Americorps Knee Deep In Politics And Welfare Promotion
August 1, 2000
President Bill Clinton likes to laud AmeriCorps, the so-called "national service" scheme created in 1993. In fact, in his final budget Clinton proposed to increase spending on AmeriCorps from $433 million to $533 million a year.
But critics say that the 50,000 recruits on its payroll engage in activities ranging from the inane to the political -- including encouraging people to sign up for welfare.
Here are two examples of activities which critics call inane:
- In San Diego, AmeriCorps recruits carried out the "First Annual Undergarment Drive" -- a campaign to collect used bras, panties and pantyhose for a local women's center.
- In Los Angeles, they sewed a quilt to send to victims of the Oklahoma City bombing -- then didn't even bother to finish the project.
As for promoting welfare applications:
- In Charleston, S.C., AmeriCorps members went door-to-door seeking small businesses to apply for government-subsidized loans.
- In Chicago, members compiled a directory of welfare programs to help trainees get food stamps, subsidized day care and public housing.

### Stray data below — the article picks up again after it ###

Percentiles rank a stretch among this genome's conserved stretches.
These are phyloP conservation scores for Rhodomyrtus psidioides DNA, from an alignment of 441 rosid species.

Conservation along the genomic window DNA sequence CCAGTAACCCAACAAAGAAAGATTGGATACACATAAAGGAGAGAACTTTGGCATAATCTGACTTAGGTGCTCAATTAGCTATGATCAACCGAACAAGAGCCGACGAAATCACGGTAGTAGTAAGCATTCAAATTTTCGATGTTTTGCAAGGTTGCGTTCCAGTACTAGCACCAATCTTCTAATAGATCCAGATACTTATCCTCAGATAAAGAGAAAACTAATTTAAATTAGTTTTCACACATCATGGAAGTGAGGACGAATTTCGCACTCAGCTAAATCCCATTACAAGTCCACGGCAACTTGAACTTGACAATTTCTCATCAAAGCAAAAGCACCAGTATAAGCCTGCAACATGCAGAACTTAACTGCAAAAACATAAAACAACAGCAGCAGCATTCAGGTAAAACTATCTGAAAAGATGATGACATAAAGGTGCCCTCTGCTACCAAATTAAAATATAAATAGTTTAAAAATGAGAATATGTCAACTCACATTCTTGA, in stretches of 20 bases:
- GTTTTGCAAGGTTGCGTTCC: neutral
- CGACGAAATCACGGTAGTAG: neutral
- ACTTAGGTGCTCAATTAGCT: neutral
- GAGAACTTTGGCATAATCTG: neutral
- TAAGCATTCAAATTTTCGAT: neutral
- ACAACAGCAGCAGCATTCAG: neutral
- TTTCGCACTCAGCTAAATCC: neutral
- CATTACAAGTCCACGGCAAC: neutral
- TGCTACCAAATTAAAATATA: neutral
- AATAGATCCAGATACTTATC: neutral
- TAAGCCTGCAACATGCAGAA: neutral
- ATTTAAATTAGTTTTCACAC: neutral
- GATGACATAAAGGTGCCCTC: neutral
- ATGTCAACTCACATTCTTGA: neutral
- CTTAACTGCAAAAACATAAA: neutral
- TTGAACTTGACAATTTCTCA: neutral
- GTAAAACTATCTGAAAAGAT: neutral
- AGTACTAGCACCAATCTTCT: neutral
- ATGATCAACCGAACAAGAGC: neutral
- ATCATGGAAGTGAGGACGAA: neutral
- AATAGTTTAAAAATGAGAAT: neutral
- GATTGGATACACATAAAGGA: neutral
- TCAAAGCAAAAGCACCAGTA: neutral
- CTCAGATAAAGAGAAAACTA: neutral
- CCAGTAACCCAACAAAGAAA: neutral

- In New Jersey, members recruit middle-class families to accept subsidized federal health insurance for their children.
- In Washington state, AmeriCorps is bankrolling the Welfare Rights Organizing Coalition -- whose director says the public doesn't trust poor people enough to spend their money wisely, "so we don't give them enough."
Many AmeriCorps recruits are themselves on the dole and unskilled. The average recruit costs more than $23,000 a year -- the equivalent of almost $12 an hour for minimum-wage tasks.
Source: James Bovard, "AmeriCorps: Salvation Via Hand-Holding," American Spectator, July/August 2000.
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